FIG. 10 is an enlarged perspective view of the top portion of the wall section of FIG. 9 to show the sheet of woven fiber in more detail;

FIG. 11 is a cross-sectional illustration of a wall section in accordance with the embodiment of FIGS. 9 and 10, further showing the granular filling material in the first volume of the cavity formed between the flexible sheet and the outer wall panel and the second volume of the cavity formed between the sheet of woven fiber and the inner wall panel;

FIG. 12 is a perspective illustration of an assembled wall section in accordance with a further embodiment disclosed herein, showing two sides of woven high-tensile strength fiber interconnected along at least portions of three edges to form a bag-like structure, the bag-like structure supported within the wall section between adjacent studs;

FIG. 13 is an enlarged perspective view of the top portion of the wall section of FIG. 12 to show the bag-like structure in more detail;

FIG. 14 is a perspective illustration of a single sheet of woven prior to folding and interconnecting two portions to form the bag-like structure of FIG. 12;

FIG. 15 is a perspective illustration of the single sheet of woven material after folding and prior to interconnecting the two sides and further showing the reinforcement strips prior to attachment to the woven material;

FIG. 16 illustrates the completed bag-like structure after interconnection of the two sides by sewing the reinforcement strips to the front side of the bag-like structure to close the two edges;

FIG. 17 is an enlarged perspective view of the bag-like structure of FIG. 16 in the area 17 of FIG. 16;

FIG. 18 is an enlarged perspective view of the bag-like structure of FIG. 16 in the area 18 of FIG. 16;

FIG. 19 is an enlarged perspective view of the bag-like structure of FIG. 16 in the area 19 of FIG. 16;

FIG. 20 illustrates a perspective view of the top portion of the wall section similar to the view in FIG. 13 but with the bag-like structure filled with a granular material such as sand; and

FIG. 21 illustrates a perspective view of the top portion of the wall section similar to the view in FIG. 13 but with the bag-like structure filled with an insulating material such as foam.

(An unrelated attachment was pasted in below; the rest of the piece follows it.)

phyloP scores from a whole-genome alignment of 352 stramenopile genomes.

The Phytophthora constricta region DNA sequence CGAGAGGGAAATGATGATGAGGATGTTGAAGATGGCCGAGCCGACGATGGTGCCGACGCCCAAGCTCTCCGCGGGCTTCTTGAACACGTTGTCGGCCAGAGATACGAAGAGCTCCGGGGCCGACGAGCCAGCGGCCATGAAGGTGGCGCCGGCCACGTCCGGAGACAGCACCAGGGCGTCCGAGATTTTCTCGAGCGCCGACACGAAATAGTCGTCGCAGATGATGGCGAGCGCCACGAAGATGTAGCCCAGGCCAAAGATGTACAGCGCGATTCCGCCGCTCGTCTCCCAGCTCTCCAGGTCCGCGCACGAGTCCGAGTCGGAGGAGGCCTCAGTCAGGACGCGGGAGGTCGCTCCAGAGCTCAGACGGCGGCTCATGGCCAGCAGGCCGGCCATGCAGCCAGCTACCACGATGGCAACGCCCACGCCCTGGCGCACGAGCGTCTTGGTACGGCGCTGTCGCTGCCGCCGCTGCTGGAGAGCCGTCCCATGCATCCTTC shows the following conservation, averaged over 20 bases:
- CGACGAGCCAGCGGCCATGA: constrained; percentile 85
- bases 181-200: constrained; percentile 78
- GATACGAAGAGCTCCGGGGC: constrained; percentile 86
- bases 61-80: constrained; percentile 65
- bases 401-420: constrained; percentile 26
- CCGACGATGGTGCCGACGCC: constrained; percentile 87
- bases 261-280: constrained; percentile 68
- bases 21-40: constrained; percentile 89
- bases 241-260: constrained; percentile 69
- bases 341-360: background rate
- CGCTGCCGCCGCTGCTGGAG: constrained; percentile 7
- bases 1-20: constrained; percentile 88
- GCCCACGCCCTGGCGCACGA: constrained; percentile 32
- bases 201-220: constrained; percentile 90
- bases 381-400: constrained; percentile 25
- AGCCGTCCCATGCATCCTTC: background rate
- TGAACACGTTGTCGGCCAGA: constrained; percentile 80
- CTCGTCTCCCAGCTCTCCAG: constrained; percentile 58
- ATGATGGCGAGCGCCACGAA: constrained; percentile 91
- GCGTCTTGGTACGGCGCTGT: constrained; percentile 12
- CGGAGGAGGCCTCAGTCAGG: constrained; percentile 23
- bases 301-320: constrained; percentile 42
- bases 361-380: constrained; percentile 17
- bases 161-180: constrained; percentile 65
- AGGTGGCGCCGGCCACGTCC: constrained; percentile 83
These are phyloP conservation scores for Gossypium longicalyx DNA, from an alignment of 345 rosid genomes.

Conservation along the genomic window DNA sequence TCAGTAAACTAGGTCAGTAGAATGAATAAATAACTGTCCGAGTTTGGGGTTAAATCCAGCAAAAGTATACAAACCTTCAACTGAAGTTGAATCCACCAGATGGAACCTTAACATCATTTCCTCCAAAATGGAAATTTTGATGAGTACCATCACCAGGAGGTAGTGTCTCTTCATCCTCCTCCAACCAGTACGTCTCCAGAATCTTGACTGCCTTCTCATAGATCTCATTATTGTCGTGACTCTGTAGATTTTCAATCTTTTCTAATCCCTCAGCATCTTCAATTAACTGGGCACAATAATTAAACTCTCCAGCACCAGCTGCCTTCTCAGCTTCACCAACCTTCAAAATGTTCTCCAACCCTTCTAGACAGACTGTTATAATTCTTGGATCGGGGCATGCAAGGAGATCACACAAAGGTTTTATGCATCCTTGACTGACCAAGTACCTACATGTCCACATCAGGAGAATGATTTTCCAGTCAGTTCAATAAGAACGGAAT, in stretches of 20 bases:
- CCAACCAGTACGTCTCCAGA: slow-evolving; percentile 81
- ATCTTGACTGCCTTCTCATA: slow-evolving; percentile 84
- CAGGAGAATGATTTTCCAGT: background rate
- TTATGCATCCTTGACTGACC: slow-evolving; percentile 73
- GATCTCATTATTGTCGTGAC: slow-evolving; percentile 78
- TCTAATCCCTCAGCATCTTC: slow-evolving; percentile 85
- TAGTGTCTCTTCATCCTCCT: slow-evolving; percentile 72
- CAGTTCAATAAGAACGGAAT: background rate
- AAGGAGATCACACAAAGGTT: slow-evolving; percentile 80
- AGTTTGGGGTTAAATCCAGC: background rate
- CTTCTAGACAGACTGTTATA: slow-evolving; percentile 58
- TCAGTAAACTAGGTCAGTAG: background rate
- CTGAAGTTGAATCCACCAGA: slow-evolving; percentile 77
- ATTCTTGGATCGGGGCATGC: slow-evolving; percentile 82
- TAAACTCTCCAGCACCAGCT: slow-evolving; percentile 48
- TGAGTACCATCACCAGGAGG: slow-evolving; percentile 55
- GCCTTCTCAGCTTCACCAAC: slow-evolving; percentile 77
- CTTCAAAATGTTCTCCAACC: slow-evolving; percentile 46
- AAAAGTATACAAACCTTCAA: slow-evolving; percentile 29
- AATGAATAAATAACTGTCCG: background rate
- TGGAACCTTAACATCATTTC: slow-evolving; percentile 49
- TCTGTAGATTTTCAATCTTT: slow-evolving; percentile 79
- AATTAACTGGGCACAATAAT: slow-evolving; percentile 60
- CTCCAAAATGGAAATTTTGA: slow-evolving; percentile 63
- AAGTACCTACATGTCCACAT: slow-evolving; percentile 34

DETAILED DESCRIPTION OF PREFERRED EMBODIMENTS

FIG. 1 is a perspective illustration of a frame of a wall section 10 that may be used in embodiments in accordance with the disclosure herein. As illustrated, the wall section comprises a lower horizontal member 20. The wall section further includes an upper horizontal member 22.

The wall section further includes a plurality of vertical members 24, which may be referred to as wall studs. The vertical members have respective lower ends 30 mounted on the lower horizontal member and have respective upper ends 32 which support the upper horizontal member. The vertical members are mounted perpendicular to the horizontal member such that when the horizontal member is mounted horizontally on a foundation or other supporting surface, the vertical members are perpendicular to the supporting surface.

The lower horizontal member 20, the upper horizontal member 22 and the vertical members 24 may comprise a variety of construction materials, such as, for example, wood or metal. In the embodiments illustrated herein, the lower and upper horizontal members are metal (e.g., steel) channel sections, and the vertical members comprise metal (e.g., steel) C-sections or channel sections, which provide a combination of high strength, light weight, consistent dimensions, and fast construction. In particular, the horizontal members and the vertical members may be manufactured in a factory or at a remote location and shipped to a construction site for rapid assembly. Alternatively, entire wall sections may be prefabricated and shipped to the construction site, where the sections are interconnected before performing the steps described below.

The vertical members 24 have cross-sectional dimensions chosen in accordance with a selected wall thickness. For example, in the illustrated embodiment, the C-shaped cross section has a web 40, a first flange 42 and a second flange 44. The first and second flanges are perpendicular to the web. The two flanges have respective perpendicular lips 46 and 48, which are parallel to the web. The two flanges define a minor width of 1.5 inches, and the web defines a single major width of 3.5 inches. Thus, the dimensions of the illustrated vertical members generally correspond to the cross-sectional dimensions of a “two-by-four” construction stud. If a greater wall thickness is desired, the major width of the web may be selected to be 5.5 inches to correspond to the major width of a “two-by-six” construction stud. The minor width of the flanges may also be increased for additional strength.